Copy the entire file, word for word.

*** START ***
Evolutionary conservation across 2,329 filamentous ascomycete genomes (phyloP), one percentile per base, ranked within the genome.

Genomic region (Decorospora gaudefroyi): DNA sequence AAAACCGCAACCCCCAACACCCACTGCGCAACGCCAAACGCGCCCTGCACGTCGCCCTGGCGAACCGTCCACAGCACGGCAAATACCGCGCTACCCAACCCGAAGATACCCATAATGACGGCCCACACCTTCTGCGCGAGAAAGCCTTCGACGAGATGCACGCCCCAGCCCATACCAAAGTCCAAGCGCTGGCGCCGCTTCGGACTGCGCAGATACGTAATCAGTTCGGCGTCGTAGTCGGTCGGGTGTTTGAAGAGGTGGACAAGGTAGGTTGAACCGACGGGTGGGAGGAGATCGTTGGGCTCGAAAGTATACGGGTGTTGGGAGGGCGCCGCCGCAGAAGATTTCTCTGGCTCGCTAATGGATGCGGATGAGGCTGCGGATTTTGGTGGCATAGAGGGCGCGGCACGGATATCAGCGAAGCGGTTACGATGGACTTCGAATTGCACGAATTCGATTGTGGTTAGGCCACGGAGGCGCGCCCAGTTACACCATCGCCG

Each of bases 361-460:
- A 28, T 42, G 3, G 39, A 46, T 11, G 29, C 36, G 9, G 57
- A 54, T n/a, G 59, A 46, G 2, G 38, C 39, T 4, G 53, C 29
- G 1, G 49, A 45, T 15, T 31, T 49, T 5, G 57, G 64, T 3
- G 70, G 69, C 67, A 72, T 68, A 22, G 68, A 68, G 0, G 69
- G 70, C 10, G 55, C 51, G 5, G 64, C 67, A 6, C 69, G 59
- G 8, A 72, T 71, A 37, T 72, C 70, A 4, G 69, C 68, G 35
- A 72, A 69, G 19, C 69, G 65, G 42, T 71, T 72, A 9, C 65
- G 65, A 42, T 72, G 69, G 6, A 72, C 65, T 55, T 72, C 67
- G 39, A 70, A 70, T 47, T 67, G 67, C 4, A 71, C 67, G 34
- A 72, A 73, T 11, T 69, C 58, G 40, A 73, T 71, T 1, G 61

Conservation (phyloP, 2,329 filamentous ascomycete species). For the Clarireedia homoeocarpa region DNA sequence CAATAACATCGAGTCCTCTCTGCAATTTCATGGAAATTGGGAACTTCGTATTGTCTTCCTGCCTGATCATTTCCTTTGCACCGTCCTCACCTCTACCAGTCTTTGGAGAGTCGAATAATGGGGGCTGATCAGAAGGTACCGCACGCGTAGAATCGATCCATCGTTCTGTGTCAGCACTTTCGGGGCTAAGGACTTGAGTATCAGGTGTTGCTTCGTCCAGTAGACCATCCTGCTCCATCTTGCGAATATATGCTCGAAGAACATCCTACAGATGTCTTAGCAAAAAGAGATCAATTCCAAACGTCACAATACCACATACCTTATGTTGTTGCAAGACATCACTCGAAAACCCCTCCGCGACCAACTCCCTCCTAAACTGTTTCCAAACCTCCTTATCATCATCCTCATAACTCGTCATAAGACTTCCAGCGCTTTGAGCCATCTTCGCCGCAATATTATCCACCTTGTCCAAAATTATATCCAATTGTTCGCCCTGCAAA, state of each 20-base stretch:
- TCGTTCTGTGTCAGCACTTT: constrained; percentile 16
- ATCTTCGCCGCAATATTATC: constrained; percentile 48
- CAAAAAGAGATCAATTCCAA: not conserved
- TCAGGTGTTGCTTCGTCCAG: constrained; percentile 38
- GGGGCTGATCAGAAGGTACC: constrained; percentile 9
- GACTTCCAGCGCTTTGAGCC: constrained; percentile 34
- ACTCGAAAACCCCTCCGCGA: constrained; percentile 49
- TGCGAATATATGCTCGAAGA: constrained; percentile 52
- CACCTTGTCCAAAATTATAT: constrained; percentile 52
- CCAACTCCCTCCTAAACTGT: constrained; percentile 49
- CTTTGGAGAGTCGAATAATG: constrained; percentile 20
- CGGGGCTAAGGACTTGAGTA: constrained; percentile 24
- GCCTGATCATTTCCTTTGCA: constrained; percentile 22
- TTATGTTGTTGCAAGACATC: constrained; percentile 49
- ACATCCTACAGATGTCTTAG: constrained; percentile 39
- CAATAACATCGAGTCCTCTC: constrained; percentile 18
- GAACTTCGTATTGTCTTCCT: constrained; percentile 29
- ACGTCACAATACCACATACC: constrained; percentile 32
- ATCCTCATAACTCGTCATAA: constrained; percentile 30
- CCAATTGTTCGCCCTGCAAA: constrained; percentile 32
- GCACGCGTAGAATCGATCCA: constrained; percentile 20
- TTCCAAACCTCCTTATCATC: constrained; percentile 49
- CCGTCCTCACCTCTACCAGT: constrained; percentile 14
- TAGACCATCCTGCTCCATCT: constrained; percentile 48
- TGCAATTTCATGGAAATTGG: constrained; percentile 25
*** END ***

Evolutionary conservation across 2,329 filamentous ascomycete genomes (phyloP), one percentile per base, ranked within the genome.

Genomic region (Decorospora gaudefroyi): DNA sequence AAAACCGCAACCCCCAACACCCACTGCGCAACGCCAAACGCGCCCTGCACGTCGCCCTGGCGAACCGTCCACAGCACGGCAAATACCGCGCTACCCAACCCGAAGATACCCATAATGACGGCCCACACCTTCTGCGCGAGAAAGCCTTCGACGAGATGCACGCCCCAGCCCATACCAAAGTCCAAGCGCTGGCGCCGCTTCGGACTGCGCAGATACGTAATCAGTTCGGCGTCGTAGTCGGTCGGGTGTTTGAAGAGGTGGACAAGGTAGGTTGAACCGACGGGTGGGAGGAGATCGTTGGGCTCGAAAGTATACGGGTGTTGGGAGGGCGCCGCCGCAGAAGATTTCTCTGGCTCGCTAATGGATGCGGATGAGGCTGCGGATTTTGGTGGCATAGAGGGCGCGGCACGGATATCAGCGAAGCGGTTACGATGGACTTCGAATTGCACGAATTCGATTGTGGTTAGGCCACGGAGGCGCGCCCAGTTACACCATCGCCG

Each of bases 361-460:
- A 28, T 42, G 3, G 39, A 46, T 11, G 29, C 36, G 9, G 57
- A 54, T n/a, G 59, A 46, G 2, G 38, C 39, T 4, G 53, C 29
- G 1, G 49, A 45, T 15, T 31, T 49, T 5, G 57, G 64, T 3
- G 70, G 69, C 67, A 72, T 68, A 22, G 68, A 68, G 0, G 69
- G 70, C 10, G 55, C 51, G 5, G 64, C 67, A 6, C 69, G 59
- G 8, A 72, T 71, A 37, T 72, C 70, A 4, G 69, C 68, G 35
- A 72, A 69, G 19, C 69, G 65, G 42, T 71, T 72, A 9, C 65
- G 65, A 42, T 72, G 69, G 6, A 72, C 65, T 55, T 72, C 67
- G 39, A 70, A 70, T 47, T 67, G 67, C 4, A 71, C 67, G 34
- A 72, A 73, T 11, T 69, C 58, G 40, A 73, T 71, T 1, G 61

Conservation (phyloP, 2,329 filamentous ascomycete species). For the Clarireedia homoeocarpa region DNA sequence CAATAACATCGAGTCCTCTCTGCAATTTCATGGAAATTGGGAACTTCGTATTGTCTTCCTGCCTGATCATTTCCTTTGCACCGTCCTCACCTCTACCAGTCTTTGGAGAGTCGAATAATGGGGGCTGATCAGAAGGTACCGCACGCGTAGAATCGATCCATCGTTCTGTGTCAGCACTTTCGGGGCTAAGGACTTGAGTATCAGGTGTTGCTTCGTCCAGTAGACCATCCTGCTCCATCTTGCGAATATATGCTCGAAGAACATCCTACAGATGTCTTAGCAAAAAGAGATCAATTCCAAACGTCACAATACCACATACCTTATGTTGTTGCAAGACATCACTCGAAAACCCCTCCGCGACCAACTCCCTCCTAAACTGTTTCCAAACCTCCTTATCATCATCCTCATAACTCGTCATAAGACTTCCAGCGCTTTGAGCCATCTTCGCCGCAATATTATCCACCTTGTCCAAAATTATATCCAATTGTTCGCCCTGCAAA, state of each 20-base stretch:
- TCGTTCTGTGTCAGCACTTT: constrained; percentile 16
- ATCTTCGCCGCAATATTATC: constrained; percentile 48
- CAAAAAGAGATCAATTCCAA: not conserved
- TCAGGTGTTGCTTCGTCCAG: constrained; percentile 38
- GGGGCTGATCAGAAGGTACC: constrained; percentile 9
- GACTTCCAGCGCTTTGAGCC: constrained; percentile 34
- ACTCGAAAACCCCTCCGCGA: constrained; percentile 49
- TGCGAATATATGCTCGAAGA: constrained; percentile 52
- CACCTTGTCCAAAATTATAT: constrained; percentile 52
- CCAACTCCCTCCTAAACTGT: constrained; percentile 49
- CTTTGGAGAGTCGAATAATG: constrained; percentile 20
- CGGGGCTAAGGACTTGAGTA: constrained; percentile 24
- GCCTGATCATTTCCTTTGCA: constrained; percentile 22
- TTATGTTGTTGCAAGACATC: constrained; percentile 49
- ACATCCTACAGATGTCTTAG: constrained; percentile 39
- CAATAACATCGAGTCCTCTC: constrained; percentile 18
- GAACTTCGTATTGTCTTCCT: constrained; percentile 29
- ACGTCACAATACCACATACC: constrained; percentile 32
- ATCCTCATAACTCGTCATAA: constrained; percentile 30
- CCAATTGTTCGCCCTGCAAA: constrained; percentile 32
- GCACGCGTAGAATCGATCCA: constrained; percentile 20
- TTCCAAACCTCCTTATCATC: constrained; percentile 49
- CCGTCCTCACCTCTACCAGT: constrained; percentile 14
- TAGACCATCCTGCTCCATCT: constrained; percentile 48
- TGCAATTTCATGGAAATTGG: constrained; percentile 25